Feeling his bar and restaurant had grown stale, Saute owner Dave Carey closed his Canton establishment at the end of July for a considerable rebranding. On Wednesday — after seven weeks of renovations — the new restaurant, Lee’s Pint and Shell (2844 Hudson St.), opened to the public.
Carey’s motivation to rebrand was two-fold: He wanted it to feel more casual and more “like a Baltimore bar,” he said Thursday.
The interior has a local theme (old-time Baltimore advertisements have been illustrated on newly painted walls) and utilizes recycled wood throughout the building. The banquet booths are gone, so now it’s all high-top tables. Some windows have been replaced with garage doors that create an open-air atmosphere.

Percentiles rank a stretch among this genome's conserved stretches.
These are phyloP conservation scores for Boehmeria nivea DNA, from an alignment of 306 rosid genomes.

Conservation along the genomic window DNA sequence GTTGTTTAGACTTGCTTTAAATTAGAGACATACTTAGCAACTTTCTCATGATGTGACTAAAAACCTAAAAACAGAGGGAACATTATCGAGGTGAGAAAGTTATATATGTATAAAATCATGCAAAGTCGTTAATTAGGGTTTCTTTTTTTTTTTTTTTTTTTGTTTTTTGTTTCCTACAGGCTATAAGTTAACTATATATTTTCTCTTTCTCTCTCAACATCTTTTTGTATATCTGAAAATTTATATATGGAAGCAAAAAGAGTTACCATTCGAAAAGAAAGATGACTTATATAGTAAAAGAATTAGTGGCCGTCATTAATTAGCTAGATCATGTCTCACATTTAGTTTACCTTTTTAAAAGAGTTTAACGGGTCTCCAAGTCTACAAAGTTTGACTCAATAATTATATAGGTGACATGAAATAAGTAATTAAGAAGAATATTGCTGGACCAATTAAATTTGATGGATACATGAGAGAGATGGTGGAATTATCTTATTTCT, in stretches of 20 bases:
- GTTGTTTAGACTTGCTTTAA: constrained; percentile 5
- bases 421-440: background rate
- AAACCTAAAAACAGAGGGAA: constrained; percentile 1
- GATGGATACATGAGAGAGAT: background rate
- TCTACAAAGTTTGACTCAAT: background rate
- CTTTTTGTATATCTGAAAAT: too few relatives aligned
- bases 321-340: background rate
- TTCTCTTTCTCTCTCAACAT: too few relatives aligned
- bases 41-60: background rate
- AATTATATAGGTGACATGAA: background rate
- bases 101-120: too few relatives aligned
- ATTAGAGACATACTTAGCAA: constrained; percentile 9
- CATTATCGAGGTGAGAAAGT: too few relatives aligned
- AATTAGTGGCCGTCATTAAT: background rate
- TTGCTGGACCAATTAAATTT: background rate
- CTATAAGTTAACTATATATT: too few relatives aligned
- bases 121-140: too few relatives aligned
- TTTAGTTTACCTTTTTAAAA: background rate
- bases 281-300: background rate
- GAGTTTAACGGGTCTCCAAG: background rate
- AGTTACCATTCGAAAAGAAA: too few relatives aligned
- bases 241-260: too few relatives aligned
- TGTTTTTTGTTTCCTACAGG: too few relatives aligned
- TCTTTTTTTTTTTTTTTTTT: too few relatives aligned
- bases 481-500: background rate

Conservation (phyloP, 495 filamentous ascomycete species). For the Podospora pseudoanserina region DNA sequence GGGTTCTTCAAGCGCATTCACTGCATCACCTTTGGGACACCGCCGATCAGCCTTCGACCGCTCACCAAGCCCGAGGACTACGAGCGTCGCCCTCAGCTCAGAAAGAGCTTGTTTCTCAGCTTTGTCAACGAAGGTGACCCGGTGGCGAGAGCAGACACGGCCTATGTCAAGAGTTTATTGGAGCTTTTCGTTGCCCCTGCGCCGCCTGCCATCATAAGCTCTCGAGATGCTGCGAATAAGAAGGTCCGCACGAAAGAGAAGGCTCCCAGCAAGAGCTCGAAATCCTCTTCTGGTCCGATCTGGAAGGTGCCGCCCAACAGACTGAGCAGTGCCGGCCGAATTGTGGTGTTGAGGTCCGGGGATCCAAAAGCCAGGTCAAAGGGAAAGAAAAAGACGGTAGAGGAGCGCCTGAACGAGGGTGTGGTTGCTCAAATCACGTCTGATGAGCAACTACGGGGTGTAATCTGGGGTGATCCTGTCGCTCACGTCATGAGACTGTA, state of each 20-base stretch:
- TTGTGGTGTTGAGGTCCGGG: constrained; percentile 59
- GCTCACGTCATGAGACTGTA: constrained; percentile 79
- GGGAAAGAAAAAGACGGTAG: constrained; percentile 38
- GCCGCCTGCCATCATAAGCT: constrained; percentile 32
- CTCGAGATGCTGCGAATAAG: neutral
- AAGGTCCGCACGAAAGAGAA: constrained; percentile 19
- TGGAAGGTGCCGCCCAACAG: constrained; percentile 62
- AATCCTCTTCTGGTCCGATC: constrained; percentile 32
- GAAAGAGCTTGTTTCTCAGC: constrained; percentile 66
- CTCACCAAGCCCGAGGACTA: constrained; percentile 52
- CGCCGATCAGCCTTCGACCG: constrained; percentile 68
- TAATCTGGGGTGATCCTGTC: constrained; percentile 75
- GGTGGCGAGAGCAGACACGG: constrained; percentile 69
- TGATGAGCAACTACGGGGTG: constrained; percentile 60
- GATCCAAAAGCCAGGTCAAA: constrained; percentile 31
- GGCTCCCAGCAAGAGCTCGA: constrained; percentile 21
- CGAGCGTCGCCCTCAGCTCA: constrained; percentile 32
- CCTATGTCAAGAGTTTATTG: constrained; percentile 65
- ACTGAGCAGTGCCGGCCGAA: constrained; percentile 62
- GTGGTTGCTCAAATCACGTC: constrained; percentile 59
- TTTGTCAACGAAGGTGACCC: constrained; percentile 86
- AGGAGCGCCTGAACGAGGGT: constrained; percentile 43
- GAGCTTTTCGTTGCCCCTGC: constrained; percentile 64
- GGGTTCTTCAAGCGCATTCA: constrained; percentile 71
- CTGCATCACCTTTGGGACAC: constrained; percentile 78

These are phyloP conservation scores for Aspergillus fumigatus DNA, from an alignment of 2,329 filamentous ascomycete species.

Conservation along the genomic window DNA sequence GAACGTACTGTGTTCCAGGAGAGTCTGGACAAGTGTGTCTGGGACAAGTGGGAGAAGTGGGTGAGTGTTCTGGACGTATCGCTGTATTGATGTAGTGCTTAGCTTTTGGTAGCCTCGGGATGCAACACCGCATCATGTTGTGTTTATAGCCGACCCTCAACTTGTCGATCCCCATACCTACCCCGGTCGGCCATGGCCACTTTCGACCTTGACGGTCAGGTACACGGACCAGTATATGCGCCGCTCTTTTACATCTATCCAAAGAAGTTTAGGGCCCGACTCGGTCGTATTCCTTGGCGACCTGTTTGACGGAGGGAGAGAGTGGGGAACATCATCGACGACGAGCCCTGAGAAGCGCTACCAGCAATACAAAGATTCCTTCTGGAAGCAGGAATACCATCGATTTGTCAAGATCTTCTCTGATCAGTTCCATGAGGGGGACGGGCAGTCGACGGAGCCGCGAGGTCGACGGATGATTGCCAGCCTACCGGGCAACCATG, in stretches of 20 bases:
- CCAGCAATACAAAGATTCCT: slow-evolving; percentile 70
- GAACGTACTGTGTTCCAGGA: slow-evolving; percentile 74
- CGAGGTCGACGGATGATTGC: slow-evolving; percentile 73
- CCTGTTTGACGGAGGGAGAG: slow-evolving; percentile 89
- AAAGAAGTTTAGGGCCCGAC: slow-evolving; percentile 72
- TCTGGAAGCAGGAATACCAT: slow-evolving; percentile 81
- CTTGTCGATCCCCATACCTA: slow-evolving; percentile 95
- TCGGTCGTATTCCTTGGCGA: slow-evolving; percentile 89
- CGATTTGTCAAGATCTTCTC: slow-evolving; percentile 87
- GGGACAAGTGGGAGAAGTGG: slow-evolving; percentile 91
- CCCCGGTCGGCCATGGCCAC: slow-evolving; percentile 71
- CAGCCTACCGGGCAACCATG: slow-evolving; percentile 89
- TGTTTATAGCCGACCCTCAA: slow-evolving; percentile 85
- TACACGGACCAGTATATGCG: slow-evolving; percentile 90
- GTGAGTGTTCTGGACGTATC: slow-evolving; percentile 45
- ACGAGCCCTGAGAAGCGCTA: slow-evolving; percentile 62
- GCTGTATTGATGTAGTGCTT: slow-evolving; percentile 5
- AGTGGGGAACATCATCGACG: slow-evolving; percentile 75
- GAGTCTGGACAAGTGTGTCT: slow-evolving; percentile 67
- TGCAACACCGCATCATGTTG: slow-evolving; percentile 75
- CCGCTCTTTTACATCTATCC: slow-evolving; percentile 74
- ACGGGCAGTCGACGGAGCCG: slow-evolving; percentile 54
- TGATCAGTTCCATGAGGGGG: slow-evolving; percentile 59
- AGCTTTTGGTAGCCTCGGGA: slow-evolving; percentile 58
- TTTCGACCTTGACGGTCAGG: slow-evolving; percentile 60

Renovations cost close to $200,000, he said.
“It’s way more casual. The whole idea is to make everybody feel comfortable,” Carey said.
Lee’s Pint and Shell's menu consists of 50-60 percent seafood, he said. (The restaurant opened with a limited menu yesterday because they’re waiting for equipment to arrive. Carey said the full menu would be available by Tuesday at the latest.)
A new addition to the space is the raw bar. During happy hour (4 p.m.-7 p.m. Monday-Friday), oysters will cost 50 cents. There's also Tito’s vodka on tap for oyster shooters.
The bar also added six more beer taps, bringing the total to 18. Spirits-wise, Lee’s Pint and Shell places an emphasis on bourbon, with more than 50 types.
For fans of Saute, which opened in March 2008, some items from the old menu have stayed, including the duck nachos and buffalo chicken pizza. (Carey retained Saute chef Mark Suliga.)
A difference, though, is Lee’s Pint and Shell’s brunch. Expected to launch Oct. 22, the new establishment will not offer bottomless brunch drinks as Saute did. Carey said 16-ounce mimosas, sangria and bloody marys will cost under $3 each.